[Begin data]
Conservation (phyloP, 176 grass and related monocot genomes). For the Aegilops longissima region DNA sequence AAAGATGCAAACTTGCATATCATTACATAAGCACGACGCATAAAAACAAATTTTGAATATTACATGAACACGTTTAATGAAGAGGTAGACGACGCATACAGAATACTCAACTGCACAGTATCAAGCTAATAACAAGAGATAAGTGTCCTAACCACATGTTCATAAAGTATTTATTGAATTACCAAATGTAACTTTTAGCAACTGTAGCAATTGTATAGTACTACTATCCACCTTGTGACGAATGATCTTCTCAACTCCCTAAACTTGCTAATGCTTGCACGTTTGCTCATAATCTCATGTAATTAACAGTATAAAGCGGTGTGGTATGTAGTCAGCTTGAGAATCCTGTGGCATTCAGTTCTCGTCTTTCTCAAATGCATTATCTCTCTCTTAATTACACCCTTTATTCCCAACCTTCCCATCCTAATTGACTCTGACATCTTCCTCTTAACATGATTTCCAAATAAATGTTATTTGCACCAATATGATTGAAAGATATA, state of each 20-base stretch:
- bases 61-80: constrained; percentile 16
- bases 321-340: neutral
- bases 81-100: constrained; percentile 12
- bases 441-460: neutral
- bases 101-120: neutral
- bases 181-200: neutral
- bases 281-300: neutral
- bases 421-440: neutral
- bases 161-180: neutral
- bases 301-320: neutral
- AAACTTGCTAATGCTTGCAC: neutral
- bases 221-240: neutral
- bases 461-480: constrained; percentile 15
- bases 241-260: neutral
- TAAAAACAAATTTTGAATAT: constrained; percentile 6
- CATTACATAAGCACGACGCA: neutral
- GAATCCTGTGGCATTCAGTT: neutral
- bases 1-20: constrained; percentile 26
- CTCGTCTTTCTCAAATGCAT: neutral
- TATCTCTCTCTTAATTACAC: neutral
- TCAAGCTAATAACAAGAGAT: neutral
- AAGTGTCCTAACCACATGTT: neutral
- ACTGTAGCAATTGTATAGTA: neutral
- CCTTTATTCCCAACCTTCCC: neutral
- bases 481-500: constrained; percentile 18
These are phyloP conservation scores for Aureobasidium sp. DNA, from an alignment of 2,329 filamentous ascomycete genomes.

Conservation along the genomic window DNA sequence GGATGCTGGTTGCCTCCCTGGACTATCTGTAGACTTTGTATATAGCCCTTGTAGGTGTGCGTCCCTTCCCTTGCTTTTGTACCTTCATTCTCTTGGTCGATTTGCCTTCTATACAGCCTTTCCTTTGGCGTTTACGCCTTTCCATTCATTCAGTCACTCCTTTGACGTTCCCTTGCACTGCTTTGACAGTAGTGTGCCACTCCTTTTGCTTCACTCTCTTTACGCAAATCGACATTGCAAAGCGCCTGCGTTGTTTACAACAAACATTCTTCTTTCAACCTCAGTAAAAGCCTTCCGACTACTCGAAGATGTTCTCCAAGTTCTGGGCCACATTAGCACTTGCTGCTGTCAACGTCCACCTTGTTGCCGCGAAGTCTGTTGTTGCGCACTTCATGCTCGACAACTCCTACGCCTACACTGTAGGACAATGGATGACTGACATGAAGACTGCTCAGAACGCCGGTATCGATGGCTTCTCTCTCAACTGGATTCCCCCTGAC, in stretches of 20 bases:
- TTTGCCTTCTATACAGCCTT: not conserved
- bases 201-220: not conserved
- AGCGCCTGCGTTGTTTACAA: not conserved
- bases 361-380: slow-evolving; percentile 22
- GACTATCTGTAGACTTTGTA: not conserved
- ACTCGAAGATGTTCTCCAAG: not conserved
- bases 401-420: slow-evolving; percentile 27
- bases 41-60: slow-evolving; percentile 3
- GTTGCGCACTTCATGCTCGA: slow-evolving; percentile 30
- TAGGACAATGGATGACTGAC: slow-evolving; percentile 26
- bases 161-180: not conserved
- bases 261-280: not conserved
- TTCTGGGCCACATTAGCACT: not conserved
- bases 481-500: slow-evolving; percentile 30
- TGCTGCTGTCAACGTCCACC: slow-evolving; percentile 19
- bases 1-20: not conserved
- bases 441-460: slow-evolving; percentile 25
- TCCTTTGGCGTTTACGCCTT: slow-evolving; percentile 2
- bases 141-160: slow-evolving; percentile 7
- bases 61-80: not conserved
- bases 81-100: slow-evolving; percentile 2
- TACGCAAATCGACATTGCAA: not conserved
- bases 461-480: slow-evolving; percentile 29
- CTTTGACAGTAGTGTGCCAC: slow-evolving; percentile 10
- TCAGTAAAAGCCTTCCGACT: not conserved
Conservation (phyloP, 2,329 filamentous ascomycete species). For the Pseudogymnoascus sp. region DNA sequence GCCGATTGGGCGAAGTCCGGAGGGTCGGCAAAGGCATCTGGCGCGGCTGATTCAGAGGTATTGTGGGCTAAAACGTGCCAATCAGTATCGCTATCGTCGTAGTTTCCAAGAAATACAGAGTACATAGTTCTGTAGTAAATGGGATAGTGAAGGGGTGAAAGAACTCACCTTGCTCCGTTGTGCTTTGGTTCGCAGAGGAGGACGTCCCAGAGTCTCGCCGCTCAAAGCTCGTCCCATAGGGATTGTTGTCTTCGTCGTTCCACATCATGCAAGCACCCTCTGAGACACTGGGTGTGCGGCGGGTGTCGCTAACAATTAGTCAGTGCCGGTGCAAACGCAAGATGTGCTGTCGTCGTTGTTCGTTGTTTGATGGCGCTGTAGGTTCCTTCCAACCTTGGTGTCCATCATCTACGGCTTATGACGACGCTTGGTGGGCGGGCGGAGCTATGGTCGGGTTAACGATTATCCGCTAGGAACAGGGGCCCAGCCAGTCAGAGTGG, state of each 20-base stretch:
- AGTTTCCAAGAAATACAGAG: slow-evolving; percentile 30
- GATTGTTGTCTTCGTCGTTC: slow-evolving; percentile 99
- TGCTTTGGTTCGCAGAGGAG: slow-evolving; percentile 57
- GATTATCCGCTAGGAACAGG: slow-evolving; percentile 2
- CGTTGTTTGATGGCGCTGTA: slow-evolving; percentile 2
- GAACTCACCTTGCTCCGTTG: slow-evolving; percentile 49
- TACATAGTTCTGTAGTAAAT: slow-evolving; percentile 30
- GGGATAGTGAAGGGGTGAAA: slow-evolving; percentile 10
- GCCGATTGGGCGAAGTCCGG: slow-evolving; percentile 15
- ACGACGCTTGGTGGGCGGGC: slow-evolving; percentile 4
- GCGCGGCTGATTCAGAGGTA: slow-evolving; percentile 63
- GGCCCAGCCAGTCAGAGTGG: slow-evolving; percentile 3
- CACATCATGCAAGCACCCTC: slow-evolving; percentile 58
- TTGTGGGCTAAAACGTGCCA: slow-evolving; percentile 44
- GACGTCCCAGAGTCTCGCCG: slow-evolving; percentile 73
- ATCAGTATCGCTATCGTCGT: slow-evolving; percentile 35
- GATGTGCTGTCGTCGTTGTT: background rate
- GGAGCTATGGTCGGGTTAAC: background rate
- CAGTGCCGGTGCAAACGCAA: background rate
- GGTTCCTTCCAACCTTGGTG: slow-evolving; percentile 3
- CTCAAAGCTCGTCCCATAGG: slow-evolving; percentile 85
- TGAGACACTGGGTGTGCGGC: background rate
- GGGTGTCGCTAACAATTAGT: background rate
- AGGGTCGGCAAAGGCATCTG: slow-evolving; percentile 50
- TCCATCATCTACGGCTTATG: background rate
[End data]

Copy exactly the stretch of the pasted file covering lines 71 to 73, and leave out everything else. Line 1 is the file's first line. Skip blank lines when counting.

- GATGTGCTGTCGTCGTTGTT: background rate
- GGAGCTATGGTCGGGTTAAC: background rate
- CAGTGCCGGTGCAAACGCAA: background rate